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County officials: Drinking water safe despite Bristol chemical spill


There is no indication so far that a chemical spill into Otter Creek and the Delaware River near Bristol Borough Friday has resulted in unsafe drinking water, Bucks County officials reported on Tuesday.

“Water samples collected Monday (received by the county on Tuesday) from the Delaware River once again found no contaminants from the spill,” read a statement on the county website. “The county received positive water quality reports from the state DEP (Department of Environmental Protection), water providers, U.S. Environmental Protection Agency and the Coast Guard. Samples were collected at several locations near drinking water intakes along the river.

“With this morning’s report, there are still no known adverse impacts to drinking water in Bucks County. Testing is expected to continue later today (Tuesday).”

County Emergency Services is among many agencies that continue to monitor and address the situation, with the state DEP the lead agency.

According to information from the Coast Guard and Trinseo, an estimated 8,100 gallons of latex finishing material, a water-soluble polymer solution, escaped a Trinseo containment system and found its way first into the storm drain system, then Otter Creek and finally into the Delaware River. The Trinseo operation is located on the Dow Chemical property in Bristol Borough.

The spill was due to a mechanical failure, Coast Guard officials added.

“The release of materials has been stopped,” Trinseo CEO Frank Bozich said in a news release. “Our efforts are now focused on testing the local waterways. We are conducting an assessment of all of our systems and processes to identify and address potential vulnerabilities and will take the steps necessary to close any gaps.”

In the meantime, the company has closed down production, the release added. A Coast Guard spokeswoman said Tuesday that so far it has collected and stored 96,000 gallons of contaminated water. Testing will continue for the next one or two days and the situation will be reevaluated at that time, she added.

“The Coast Guard is still currently tracking any impacts on marine life and has not received any reports of affected wildlife,” the Coast Guard spokeswoman said. She added the public is encouraged to report any affected wildlife by calling 215-271-4940.

A message from Bristol Borough Mayor Ralph DiGuiseppe III on the borough website states that bottled water is still being recommended for borough residents until further notice. Bucks County officials said they did not know of any other drinking water advisories issued by area water suppliers, but added residents of Bristol Borough and Bristol and Bensalem townships should contact their water suppliers for the latest information.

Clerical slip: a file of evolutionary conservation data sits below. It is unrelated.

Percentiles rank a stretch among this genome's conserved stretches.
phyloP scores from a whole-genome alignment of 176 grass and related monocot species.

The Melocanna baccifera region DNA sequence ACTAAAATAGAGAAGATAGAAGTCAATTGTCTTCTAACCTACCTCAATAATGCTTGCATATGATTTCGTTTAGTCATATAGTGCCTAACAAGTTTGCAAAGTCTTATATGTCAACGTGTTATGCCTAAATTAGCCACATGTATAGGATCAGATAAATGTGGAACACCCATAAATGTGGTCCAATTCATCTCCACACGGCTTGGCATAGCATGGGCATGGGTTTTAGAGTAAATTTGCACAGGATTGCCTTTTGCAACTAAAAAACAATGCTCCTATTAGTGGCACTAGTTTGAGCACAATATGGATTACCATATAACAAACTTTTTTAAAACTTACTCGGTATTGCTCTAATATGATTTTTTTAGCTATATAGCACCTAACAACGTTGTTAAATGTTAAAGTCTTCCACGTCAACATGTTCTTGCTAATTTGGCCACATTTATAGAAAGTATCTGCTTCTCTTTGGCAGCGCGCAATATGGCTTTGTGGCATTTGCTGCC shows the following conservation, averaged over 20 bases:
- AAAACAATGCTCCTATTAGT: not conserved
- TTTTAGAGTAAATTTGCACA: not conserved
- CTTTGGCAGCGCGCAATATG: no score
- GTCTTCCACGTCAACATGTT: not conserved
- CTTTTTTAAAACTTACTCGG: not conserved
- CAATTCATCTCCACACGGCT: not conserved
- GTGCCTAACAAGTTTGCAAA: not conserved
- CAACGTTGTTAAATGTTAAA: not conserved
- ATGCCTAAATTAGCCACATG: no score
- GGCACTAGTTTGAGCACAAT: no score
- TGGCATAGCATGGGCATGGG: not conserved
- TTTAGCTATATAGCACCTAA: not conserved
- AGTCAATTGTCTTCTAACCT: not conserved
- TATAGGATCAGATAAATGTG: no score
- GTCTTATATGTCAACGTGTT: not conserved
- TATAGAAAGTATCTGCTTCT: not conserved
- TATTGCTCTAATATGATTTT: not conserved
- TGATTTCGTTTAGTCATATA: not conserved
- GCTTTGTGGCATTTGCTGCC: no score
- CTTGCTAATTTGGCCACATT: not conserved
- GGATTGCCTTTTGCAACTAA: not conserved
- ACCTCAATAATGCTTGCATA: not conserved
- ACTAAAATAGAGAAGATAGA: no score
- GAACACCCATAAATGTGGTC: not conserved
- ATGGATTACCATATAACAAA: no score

A statement emailed Tuesday from Pennsylvania DEP Community Relations Coordinator Stephanie Berardi laid out the latest on the situation.

“Water sampling is underway by the various agencies and water suppliers involved to determine if there are any of the following chemicals present from the Acrylic Latex Polymer: Ethyl acrylate, Methyl methacrylate, Butyl acrylate and Styrene, which may have been present in trace amounts then further diluted once it entered the water,” Berardi’s statement read.

“We are currently working with Aqua Pennsylvania, Lower Bucks Joint Municipal Authority, Philadelphia Water Department, New Jersey American, City of Trenton, Burlington City, city officials and other government agencies to ensure that the safety of drinking water is not compromised. At the current time, there are no detectable levels of any of the above-mentioned chemicals in the water near the drinking water intakes that have been tested. Residents should consult their drinking water suppliers for the most current information.”

The situation may be causing a run on bottled water at area stores. A photo texted to the Herald showed a large empty shelf at the Cross Keys Giant supermarket in Plumstead where bottled water used to be.

A manager at the store referred all questions to Ashley Flower, public relations manager for the Giant chain.

“While I can’t speak to a particular store or stores, we are seeing an increase in demand for bottled water in the Philadelphia area,” Flower wrote in an email to the Herald. “We are working with our supplier partners to bring in additional quantities, but it is possible that a store may be temporarily out of stock.”

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